M34 is a fine large loose open cluster located in the constellation of Perseus. At magnitude +5.5, it's visible as a faint smudge to the naked eye (from a reasonably dark site) and is easily identifiable with binoculars, where the brightest members are resolvable. A small telescope reveals up to 20 bright stars embedded in nebulosity with about 80 members visible in large amateur scopes.

M34 was probably discovered by Giovanni Batista Hodierna sometime before 1654. Charles Messier rediscovered it on August 25, 1764. He then included it in his catalogue describing it as, "A cluster of small stars a little below the parallel of γ (gamma) And. In an ordinary telescope of 3 feet one can distinguish the stars". M34 along with Little Dumbbell Nebula (M76) are the only Messier objects in Perseus. Finding this open cluster is easy. It's positioned on the western side of Perseus next to the Andromeda boundary and only 5 degrees northwest of famous eclipsing binary star, Algol. M34 lies about halfway along a line connecting Algol with beautiful telescopic multiple star, Almach.

M34 Open Cluster (credit:- ESO)

Finder Chart for M34 (credit:- freestarcharts)

Finder Chart for M34 - pdf format (credit:- freestarcharts)

As previously mentioned, M34 is faintly visible to the naked eye and a fine binocular object. It's a large cluster that covers 35 arc minutes of apparent sky, which is more than that of the full Moon. When viewed through a small 80mm (3.1-inch) telescope, the brighter stars of the cluster appear prominent with many fainter members also visible especially when using averted vision. At low powers, the cluster nicely fills a good portion of the eyepiece field of view. Towards the center are a couple of double stars. Through a 150mm (6-inch) or 200mm (8-inch) scope, dozens of stars are revealed and the loose scattered look of the cluster is pronounced. The bright stars towards the centre of the group form three arms that radiate outwards in a distinct "Y" or "V" shape.

M34 is about 200 Million years old, which is much older than the two components of the Double Cluster in Perseus (NGC 869 and NGC 884 - 5.6 and 3.2 million years old respectively), the famous Pleiades (M45) cluster (115 million years old) but younger than the Hyades cluster (625 million years old).

The cluster contains up to 400 stars of which at least 19 members have been identified as white dwarfs. It's best seen from the Northern Hemisphere during October, November and December.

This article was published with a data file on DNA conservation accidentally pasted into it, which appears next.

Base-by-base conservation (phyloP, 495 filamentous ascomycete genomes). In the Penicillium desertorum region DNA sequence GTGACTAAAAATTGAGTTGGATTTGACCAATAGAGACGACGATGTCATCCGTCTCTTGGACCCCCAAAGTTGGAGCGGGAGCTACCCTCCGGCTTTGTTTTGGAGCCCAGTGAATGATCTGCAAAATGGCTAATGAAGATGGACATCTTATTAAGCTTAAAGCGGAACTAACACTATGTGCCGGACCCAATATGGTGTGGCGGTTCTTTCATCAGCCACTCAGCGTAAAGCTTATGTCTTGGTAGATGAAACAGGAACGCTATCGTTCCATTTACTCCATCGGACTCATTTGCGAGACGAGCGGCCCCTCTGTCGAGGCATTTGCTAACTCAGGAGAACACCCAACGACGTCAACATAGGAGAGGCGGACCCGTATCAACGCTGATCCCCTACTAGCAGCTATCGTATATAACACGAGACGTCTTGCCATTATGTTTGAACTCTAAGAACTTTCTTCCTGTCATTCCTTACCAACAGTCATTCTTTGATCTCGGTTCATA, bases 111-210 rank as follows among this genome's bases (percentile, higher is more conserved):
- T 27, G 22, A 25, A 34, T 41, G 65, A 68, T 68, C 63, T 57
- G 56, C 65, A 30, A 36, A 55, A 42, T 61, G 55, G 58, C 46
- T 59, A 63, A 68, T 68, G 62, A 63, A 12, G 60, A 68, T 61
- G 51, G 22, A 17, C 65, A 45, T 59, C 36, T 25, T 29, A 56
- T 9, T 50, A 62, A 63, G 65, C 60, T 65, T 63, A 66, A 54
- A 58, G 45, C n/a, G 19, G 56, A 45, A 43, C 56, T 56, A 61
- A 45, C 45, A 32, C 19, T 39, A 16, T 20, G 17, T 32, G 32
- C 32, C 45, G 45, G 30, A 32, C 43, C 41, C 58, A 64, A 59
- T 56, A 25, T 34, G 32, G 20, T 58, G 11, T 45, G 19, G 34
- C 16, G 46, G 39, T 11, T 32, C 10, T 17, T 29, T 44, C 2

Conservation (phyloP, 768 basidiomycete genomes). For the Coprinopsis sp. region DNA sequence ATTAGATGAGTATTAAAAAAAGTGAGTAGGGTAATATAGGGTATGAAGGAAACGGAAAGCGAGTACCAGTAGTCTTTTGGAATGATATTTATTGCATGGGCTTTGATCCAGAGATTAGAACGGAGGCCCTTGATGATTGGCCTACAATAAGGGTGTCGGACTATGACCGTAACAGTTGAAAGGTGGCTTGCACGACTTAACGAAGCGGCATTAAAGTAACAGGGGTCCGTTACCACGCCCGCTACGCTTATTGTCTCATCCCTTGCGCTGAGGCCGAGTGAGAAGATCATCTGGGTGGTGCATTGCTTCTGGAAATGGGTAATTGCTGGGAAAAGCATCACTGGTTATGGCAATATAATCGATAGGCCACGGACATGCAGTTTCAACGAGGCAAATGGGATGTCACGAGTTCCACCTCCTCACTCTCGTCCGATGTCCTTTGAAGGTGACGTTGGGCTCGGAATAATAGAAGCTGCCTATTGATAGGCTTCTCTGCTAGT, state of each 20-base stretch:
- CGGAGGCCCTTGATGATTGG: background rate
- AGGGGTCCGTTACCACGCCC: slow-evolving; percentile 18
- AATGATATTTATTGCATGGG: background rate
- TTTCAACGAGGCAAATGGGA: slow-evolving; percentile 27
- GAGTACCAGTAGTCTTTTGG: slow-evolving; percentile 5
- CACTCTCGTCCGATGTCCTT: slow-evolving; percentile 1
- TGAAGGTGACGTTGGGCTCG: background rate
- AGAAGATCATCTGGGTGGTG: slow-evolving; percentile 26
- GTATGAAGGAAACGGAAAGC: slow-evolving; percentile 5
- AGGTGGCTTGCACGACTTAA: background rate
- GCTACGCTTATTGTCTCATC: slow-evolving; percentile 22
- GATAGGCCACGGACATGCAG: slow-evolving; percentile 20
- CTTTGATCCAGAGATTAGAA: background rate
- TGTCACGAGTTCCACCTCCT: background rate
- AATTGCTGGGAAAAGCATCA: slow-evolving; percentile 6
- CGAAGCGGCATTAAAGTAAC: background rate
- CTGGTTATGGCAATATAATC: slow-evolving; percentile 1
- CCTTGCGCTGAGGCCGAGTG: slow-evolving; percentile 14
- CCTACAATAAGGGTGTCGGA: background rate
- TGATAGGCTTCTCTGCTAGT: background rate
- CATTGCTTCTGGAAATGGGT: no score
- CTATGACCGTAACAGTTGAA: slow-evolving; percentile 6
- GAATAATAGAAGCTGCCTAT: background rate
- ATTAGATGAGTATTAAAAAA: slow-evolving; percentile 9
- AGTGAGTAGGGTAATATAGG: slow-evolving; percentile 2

M34 Data Table

Messier34
NGC1039
Object TypeOpen cluster
ConstellationPerseus
Distance (light-years)1,500
Apparent Mag.+5.5
RA (J2000)02h 42m 07s
DEC (J2000)+42d 44m 46s
Apparent Size (arc mins)35 x 35
Radius (light-years)7.5
Age (years)200 Million
Number of Stars>80
Other NameCollinder 31

Sky Highlights - July 2017

The Planets
This Month's Guide

Algol Minima
Algol eclipse dates and times for July

Meteor Shower
Southern Delta Aquariids (Aquarids) meteor shower peaks on July 29

Northern Hemisphere
Evening
West:- Mercury (mag. -0.5 to +0.3) (second half of month)
Southwest:- Jupiter (mag. -2.0)
South:- Saturn (mag. +0.2)
Midnight
West:- Jupiter
South:- Saturn
East:- Neptune (mag. +7.8)
Morning
Southwest:- Saturn
South:- Neptune
Southeast:- Uranus (mag. +5.8)
East:- Venus (mag. -4.1)

Southern Hemisphere
Evening
West:- Mercury (second half of month)
Northwest:- Jupiter
East:- Saturn
Midnight
West:- Jupiter
North:- Saturn
East:- Neptune
Morning
West:- Saturn
North:- Neptune
Northeast:- Venus, Uranus

Deep Sky

Small telescopes:-
Messier 13 - M13 - Great Hercules Globular Cluster
Messier 92 - M92 - Globular Cluster
Messier 11 - M11 - The Wild Duck Cluster (Open Cluster)
Messier 7 - M7 - The Ptolemy Cluster (Open Cluster)
Messier 6 - M6 - The Butterfly Cluster (Open Cluster)
Messier 4 - M4 - Globular Cluster
Messier 8 - M8 - Lagoon Nebula (Emission Nebula)
Messier 16 - M16 - Eagle Nebula (Emission Nebula with Open Cluster)
Messier 20 - M20 - Trifid Nebula (Emission and Reflection Nebula)

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